Lake County News,California – California Outdoors: When is Tule Elk Breeding Season in California?

Moose of Tule. Photo courtesy of California Department of Fish and Wildlife.

Tule Elk

Q: What is the breeding season for Tule elk in California?

A: Breeding season, or rut, for California tule elk typically runs from August to February, with the peak rut being October to November.

Scientists can estimate the Tule elk breeding season because they know first hand that Tule elk calving spans from mid-March to October with a peak around June and July and a gestation period of about 250 days. The other two California elk subspecies – Rocky Mountain and Roosevelt – usually rut from September to October.

Trout hybrids

Q: Can different species of trout mate successfully?

A: The short answer is yes! Although very rare, some trout species have been observed breeding with other trout species, which scientists call hybridization. For example, rainbow trout is hatchery-produced trout created from the spawn of two different species: rainbow trout and cutthroat trout. For more fun fishing information, visit CDFW’s Classroom Aquarium Education Program.

wild game

Q: Is it legal for me to bring ducks from this recent waterfowl season into a restaurant for the chef to cook for me?

A: Yes. You can take your harvested ducks to your favorite restaurant, assuming they’ve agreed to cook them for you. California Fish and Game Code (FGC), Section 2015 provides this permission. Section 2015(a) states that, except as otherwise provided in that section, it is unlawful to possess any bird, mammal, fish, amphibian or reptile, which may not lawfully be sold, in a restaurant or other catering establishment. However, Section 2015(b) goes on to describe some exceptions:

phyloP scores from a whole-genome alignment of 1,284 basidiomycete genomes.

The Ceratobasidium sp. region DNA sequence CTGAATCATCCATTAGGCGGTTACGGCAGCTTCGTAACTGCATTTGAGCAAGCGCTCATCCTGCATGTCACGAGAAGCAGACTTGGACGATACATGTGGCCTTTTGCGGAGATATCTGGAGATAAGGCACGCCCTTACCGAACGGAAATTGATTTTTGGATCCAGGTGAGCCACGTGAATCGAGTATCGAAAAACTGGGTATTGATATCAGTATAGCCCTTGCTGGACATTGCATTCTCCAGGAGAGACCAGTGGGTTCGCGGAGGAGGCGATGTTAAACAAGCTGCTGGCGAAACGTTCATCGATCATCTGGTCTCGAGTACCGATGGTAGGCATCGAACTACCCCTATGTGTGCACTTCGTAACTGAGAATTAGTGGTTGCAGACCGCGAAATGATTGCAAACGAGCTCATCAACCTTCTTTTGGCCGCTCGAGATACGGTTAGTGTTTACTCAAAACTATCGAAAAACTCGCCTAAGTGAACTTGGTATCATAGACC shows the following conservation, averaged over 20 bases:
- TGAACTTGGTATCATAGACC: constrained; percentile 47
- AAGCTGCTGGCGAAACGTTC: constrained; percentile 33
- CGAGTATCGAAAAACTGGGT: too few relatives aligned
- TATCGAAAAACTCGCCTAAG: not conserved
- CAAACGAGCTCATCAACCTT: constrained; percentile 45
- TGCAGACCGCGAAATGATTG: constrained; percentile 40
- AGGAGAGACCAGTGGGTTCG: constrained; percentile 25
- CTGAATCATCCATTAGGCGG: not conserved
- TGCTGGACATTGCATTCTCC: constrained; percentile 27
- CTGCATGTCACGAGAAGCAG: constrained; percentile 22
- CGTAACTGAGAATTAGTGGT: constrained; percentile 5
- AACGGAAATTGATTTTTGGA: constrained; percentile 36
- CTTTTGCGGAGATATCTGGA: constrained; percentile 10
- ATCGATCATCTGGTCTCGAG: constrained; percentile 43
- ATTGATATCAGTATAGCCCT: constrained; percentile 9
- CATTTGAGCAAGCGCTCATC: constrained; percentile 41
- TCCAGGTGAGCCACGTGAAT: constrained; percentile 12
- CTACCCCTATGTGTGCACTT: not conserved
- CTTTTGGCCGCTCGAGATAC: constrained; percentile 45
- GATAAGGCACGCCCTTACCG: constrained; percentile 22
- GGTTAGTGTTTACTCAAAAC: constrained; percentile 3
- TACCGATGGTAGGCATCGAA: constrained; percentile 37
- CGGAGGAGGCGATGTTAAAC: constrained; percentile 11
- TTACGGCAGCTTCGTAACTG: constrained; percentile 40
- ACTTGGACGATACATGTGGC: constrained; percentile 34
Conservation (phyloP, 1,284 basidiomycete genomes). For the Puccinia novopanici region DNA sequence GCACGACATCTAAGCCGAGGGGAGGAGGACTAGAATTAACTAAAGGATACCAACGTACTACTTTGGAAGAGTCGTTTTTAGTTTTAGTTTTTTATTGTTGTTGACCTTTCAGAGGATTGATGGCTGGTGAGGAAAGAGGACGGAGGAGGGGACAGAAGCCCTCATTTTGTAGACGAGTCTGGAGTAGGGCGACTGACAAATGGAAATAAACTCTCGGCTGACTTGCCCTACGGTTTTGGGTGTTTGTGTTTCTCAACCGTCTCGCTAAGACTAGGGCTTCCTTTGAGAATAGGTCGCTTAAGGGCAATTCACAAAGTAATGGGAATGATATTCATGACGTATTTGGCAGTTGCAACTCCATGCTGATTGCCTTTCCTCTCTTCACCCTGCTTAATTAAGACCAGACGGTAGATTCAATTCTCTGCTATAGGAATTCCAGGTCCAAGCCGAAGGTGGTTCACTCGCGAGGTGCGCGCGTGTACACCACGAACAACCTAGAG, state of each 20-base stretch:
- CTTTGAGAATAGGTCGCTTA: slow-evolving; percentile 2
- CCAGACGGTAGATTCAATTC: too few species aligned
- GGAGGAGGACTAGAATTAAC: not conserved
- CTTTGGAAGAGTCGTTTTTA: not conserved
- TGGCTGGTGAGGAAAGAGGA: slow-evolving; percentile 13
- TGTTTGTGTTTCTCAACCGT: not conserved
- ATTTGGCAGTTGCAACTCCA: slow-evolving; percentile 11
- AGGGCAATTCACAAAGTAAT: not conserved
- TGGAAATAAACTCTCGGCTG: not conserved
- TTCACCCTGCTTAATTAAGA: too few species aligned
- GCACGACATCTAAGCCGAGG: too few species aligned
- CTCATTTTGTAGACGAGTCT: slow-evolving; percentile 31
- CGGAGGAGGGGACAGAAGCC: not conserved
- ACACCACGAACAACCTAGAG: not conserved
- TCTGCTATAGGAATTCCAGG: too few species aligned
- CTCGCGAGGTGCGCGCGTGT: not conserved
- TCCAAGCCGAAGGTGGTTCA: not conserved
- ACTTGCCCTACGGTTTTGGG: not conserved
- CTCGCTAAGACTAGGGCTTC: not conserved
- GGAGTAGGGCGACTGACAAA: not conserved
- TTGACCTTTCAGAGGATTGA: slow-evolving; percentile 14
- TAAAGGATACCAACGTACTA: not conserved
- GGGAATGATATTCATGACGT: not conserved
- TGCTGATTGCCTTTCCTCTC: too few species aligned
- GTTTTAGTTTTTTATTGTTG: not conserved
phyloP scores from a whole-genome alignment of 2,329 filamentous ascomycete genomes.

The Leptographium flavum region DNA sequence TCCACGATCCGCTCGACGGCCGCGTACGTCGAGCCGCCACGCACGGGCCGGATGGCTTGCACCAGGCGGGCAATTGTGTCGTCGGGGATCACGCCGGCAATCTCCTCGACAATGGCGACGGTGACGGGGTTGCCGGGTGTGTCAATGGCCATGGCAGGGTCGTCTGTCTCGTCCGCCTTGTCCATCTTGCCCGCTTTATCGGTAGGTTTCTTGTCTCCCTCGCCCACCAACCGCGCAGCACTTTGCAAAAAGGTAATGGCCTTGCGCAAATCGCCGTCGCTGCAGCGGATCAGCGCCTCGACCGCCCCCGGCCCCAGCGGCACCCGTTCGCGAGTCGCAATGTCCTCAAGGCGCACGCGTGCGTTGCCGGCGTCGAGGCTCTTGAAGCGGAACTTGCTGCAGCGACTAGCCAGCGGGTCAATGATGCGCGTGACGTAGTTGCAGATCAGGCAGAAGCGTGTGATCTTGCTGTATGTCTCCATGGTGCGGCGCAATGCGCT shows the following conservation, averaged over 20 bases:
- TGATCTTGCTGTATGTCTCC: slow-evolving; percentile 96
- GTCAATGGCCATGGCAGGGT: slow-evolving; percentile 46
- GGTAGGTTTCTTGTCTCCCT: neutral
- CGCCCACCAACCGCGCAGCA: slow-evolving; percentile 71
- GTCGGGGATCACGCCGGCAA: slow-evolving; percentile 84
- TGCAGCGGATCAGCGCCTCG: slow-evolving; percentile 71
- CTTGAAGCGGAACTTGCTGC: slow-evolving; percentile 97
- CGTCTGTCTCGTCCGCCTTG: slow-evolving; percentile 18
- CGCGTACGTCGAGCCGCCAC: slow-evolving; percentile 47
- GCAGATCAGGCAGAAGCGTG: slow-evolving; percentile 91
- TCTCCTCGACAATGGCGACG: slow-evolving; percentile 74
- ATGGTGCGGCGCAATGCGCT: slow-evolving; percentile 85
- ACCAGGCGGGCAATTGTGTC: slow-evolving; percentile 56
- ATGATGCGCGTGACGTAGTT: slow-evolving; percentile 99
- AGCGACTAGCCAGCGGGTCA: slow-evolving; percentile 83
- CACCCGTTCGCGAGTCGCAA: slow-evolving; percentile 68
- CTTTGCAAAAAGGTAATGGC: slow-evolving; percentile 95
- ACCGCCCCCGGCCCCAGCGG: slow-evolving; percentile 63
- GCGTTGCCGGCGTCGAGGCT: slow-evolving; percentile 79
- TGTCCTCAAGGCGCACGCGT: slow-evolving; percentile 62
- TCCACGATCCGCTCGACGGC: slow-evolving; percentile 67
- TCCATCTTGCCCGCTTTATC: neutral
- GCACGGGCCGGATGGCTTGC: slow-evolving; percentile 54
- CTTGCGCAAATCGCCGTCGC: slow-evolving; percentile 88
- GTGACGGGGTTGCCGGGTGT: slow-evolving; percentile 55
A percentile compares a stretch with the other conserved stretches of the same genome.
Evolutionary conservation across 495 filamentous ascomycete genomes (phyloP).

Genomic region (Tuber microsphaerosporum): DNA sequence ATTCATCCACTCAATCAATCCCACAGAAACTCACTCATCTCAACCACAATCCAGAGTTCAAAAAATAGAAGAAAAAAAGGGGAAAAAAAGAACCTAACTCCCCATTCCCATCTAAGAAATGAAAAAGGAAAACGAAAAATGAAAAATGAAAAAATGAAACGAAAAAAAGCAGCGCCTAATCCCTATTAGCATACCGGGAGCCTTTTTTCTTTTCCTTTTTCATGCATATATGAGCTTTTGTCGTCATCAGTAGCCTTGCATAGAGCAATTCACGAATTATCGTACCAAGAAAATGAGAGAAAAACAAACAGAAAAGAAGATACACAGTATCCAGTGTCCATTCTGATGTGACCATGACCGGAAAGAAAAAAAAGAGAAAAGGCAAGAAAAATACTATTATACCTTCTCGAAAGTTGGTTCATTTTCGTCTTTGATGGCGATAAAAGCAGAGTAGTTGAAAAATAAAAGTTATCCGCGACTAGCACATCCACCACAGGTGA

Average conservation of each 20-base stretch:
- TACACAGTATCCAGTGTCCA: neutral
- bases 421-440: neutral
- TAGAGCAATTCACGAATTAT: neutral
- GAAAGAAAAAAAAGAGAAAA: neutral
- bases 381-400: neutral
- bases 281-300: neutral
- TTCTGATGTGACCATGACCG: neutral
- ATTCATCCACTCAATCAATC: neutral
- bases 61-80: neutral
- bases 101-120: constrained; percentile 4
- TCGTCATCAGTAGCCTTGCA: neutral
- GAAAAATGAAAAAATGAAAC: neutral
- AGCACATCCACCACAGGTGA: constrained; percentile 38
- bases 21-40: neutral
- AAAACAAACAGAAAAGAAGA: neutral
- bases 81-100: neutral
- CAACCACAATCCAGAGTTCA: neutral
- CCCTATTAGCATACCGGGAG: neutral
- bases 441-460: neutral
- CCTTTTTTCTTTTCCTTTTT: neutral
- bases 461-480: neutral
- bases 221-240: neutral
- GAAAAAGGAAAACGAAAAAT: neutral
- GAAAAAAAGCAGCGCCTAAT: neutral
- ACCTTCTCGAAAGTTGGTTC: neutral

(1) A person who lawfully took or otherwise lawfully possessed the bird, mammal, fish, amphibian or reptile.

(2) A person preparing the bird, mammal, fish, amphibian or reptile for consumption by the person who lawfully took or possessed it, or by that person and others, if the person who took or possessed it is present at the scene.

(3) A tagged bird, mammal, fish, amphibian or reptile with a signed statement from the person who took the bird, mammal, fish, amphibian or reptile showing the name and address of this person, the date of the capture and the total number and type taken.

Bringing your hunter-harvested wild game to a professional chef can result in an expanded dining experience for the hunter and guests, as well as an enjoyable experience.
challenge for many chefs. In fact, we spoke with a hunter who harvested a bighorn sheep and asked a professional chef to prepare his harvest with locally raised mutton steaks so he could try them side by side. They had quite different flavors despite belonging to the same taxonomic genus.

As expected, the bighorn sheep steaks were leaner and had a slight wild game flavor. Finally, be sure to comply with paragraph (3) above if you deliver your ducks or other game to a chef in advance so that he can prepare for your later return.